Exit Geithner


Treasury Secretary Timothy Geithner’s departure from the Obama Administration invites comparisons with Klemens von Metternich. Metternich was the foreign minister of the Austrian Empire who engineered the restoration of the old order and the suppression of democracy across Europe after the defeat of Napoleon. This was an impressive diplomatic feat given the popular contempt for Europe’s monarchical regimes. In the same vein, protecting Wall Street from the financial and economic havoc they brought upon themselves and the country was an enormous accomplishment.

Just to remind everyone, during his tenure as head of the New York Fed and then Treasury Secretary, most, if not all, of the major Wall Street banks would have collapsed if the government had not intervened to save them. This process began with the collapse of Bear Stearns, which was bought up by J.P. Morgan in a deal involving huge subsidies from the Fed. The collapse of Lehman Brothers, a second major investment bank, started a run on the three remaining investment banks that would have led to the collapse of Merrill Lynch, Morgan Stanley, and Goldman Sachs if the Fed, FDIC, and Treasury did not take extraordinary measures to save them.

Citigroup and Bank of America both needed emergency facilities established by the Fed and Treasury explicitly for their support, in addition to all the below-market loans they received from the government at the time. Without this massive government support, there can be no doubt that both of them would currently be operating under the supervision of a bankruptcy judge.

Of the six banks that dominate the U.S. banking system, only Wells Fargo and J.P. Morgan could have conceivably survived without hoards of cash rained down on them by the federal government. Even these two are question marks, since both helped themselves to trillions of dollars of below-market loans, in addition to indirectly benefiting from the bailout of the other banks that protected many of their assets.

Had it not been for Geithner and his sidekicks we would have been permanently rid of an incredibly bloated financial sector that haunts the economy like a horrible albatross. Along with the salvation of the Wall Street banks, Geithner also managed to restore their agenda of deficit reduction.

Even though the economy is still down more than 9 million jobs from its full employment level, none of the important people in Washington are talking about measures that would hasten job creation. Instead the focus is exclusively on deficit reduction, a process that is already slowing growth and putting even more people out of work. While lives that are being ruined today by the weak economy, Geithner helped create a policy agenda where the focus of debate is the budget projections for 2022.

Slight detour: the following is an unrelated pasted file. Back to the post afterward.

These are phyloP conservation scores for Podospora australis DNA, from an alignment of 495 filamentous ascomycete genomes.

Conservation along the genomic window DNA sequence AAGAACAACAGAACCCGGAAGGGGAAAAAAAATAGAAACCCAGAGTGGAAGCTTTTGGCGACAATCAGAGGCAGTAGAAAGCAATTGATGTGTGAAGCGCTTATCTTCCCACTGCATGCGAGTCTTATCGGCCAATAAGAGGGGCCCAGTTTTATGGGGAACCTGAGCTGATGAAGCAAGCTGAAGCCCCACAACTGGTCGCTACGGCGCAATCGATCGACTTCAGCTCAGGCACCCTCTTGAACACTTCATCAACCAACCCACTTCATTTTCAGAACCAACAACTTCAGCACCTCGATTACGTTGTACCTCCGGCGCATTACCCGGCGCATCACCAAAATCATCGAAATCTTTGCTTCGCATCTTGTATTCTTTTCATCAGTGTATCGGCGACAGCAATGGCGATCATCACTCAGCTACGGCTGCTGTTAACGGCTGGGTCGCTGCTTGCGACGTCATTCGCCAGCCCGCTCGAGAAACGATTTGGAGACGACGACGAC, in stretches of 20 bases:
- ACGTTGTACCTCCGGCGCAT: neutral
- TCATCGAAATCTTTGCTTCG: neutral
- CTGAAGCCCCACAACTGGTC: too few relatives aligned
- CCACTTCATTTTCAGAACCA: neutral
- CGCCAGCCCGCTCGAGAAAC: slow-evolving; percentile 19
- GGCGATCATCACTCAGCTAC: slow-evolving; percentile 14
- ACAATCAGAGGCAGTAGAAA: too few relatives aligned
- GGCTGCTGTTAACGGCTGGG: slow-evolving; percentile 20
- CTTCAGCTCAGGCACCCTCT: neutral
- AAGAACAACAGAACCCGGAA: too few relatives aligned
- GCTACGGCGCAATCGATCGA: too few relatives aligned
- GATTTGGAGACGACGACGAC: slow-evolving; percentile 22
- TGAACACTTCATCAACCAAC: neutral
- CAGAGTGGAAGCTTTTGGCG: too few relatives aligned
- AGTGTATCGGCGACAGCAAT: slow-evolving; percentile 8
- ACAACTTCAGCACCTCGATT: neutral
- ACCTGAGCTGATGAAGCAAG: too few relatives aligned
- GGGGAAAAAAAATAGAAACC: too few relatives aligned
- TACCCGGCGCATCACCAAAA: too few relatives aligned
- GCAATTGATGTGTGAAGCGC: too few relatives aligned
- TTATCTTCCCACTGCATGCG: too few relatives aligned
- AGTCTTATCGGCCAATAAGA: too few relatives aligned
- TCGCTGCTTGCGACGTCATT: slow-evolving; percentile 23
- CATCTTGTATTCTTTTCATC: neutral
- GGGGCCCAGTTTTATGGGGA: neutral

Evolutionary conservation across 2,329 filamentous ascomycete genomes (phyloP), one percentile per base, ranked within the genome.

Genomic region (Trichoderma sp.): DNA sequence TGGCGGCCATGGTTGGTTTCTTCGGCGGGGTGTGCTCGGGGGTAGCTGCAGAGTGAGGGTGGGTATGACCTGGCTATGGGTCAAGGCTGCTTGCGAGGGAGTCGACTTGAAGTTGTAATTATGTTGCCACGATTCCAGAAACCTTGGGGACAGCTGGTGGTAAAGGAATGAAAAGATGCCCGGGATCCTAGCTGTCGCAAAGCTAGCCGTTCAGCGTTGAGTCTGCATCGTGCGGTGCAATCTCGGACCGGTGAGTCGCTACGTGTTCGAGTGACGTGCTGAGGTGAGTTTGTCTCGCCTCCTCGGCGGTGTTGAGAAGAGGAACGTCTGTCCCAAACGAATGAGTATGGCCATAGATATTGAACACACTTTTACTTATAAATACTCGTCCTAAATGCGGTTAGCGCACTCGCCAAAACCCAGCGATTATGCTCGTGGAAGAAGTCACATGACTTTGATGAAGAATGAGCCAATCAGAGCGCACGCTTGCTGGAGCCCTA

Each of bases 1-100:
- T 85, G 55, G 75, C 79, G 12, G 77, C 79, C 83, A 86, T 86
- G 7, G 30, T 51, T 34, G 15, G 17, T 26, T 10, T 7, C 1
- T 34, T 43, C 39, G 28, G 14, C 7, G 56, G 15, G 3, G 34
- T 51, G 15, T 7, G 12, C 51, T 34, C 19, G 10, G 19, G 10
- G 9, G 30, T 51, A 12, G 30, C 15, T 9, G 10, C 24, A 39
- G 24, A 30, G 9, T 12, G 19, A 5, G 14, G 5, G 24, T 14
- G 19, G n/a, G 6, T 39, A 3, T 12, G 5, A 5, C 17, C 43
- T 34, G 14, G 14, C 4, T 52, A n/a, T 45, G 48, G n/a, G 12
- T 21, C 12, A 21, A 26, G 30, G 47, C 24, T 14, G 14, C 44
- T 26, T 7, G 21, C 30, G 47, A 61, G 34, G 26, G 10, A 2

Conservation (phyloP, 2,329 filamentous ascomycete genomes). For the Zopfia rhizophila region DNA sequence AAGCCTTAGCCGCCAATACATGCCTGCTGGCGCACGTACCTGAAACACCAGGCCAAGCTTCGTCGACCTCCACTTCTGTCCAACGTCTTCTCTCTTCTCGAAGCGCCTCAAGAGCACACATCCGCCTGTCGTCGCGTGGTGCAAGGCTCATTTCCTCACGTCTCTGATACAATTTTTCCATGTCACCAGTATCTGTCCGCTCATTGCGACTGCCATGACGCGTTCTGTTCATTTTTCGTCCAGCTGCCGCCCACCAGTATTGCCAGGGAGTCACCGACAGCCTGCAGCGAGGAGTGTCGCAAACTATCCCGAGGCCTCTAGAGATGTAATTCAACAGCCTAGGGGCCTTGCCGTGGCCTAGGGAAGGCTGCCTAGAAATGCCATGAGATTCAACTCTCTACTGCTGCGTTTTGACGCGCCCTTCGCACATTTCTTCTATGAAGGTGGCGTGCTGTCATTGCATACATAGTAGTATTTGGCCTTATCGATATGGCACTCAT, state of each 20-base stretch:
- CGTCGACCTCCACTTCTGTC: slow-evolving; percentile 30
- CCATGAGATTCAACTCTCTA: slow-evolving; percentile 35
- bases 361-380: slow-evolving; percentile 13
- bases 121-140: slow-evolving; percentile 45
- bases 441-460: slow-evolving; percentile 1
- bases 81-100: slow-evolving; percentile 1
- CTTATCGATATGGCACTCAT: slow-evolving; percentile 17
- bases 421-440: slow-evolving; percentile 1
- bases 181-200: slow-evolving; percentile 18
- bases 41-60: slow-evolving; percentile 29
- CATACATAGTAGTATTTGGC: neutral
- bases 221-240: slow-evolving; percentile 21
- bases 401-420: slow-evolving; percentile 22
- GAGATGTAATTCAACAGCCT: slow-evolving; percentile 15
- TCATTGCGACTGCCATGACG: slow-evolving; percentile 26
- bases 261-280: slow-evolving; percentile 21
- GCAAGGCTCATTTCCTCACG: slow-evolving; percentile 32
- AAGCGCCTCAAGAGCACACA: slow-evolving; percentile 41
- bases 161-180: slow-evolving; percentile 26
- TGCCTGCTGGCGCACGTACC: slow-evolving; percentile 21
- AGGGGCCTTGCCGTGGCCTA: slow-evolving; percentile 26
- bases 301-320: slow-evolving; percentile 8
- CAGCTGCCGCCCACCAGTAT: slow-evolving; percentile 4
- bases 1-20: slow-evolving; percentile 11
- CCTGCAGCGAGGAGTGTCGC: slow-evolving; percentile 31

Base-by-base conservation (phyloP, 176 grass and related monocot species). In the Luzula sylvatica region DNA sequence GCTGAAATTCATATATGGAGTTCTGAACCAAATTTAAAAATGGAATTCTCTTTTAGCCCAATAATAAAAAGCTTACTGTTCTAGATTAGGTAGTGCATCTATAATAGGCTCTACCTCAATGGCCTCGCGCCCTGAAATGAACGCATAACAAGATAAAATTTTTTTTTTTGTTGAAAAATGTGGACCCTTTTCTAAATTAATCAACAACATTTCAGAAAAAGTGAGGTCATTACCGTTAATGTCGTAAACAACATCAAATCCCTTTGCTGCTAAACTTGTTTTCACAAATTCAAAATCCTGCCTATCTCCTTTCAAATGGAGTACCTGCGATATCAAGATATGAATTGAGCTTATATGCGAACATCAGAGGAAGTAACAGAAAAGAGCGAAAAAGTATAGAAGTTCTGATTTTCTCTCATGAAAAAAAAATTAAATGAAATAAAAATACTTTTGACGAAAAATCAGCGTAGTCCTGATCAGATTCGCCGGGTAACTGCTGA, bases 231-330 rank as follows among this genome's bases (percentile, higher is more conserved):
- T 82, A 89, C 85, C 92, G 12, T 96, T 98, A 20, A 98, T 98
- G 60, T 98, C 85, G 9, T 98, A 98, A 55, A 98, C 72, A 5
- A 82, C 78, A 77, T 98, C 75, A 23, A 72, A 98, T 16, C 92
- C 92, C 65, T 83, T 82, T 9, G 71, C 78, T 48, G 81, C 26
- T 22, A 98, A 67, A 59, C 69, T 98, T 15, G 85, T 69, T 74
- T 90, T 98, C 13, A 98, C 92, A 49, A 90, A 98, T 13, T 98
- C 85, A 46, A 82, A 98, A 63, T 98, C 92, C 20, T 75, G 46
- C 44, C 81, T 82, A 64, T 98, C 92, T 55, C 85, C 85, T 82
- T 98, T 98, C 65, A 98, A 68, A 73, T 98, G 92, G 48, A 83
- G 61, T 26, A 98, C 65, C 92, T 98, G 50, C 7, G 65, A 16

These projections are hugely inaccurate. Furthermore the actual budget for 2022 is largely out of the control of the politicians currently in power, since the Congresses elected in 2016, 2018, 2020 and 2022, along with the presidents elected in 2016 and 2020, may have some different ideas. Nonetheless, the path laid out by Geithner’s team virtually ensures that these distant budget targets will serve as a distraction from doing anything to help the economy now.

There are two important points that should be quashed quickly in order to destroy any possible defense of Timothy Geithner. It is often asserted that we were lucky to escape a second Great Depression. This is nonsense.

The first Great Depression was not simply the result of bad decisions made in the initial financial crisis. It was the result of 10 years of failed policy. There is zero, nothing, nada that would have prevented the sort of massive stimulus provided by World War II from occurring in 1931 instead of 1941. We know how to recover from a financial collapse; the issue is simply political will.

This is demonstrated clearly by the case of Argentina, which had a full-fledged collapse in December of 2001. After three months of free fall, its economy stabilized in the second quarter of 2002. It came roaring back in the second half of the year and had made up all of the lost ground by the middle of 2003. Its economy continued to grow strongly until the 2009 when the world economic crisis brought it to a standstill. There is no reason to believe that our policymakers are less competent than those in Argentina; the threat of a second Great Depression was nonsense.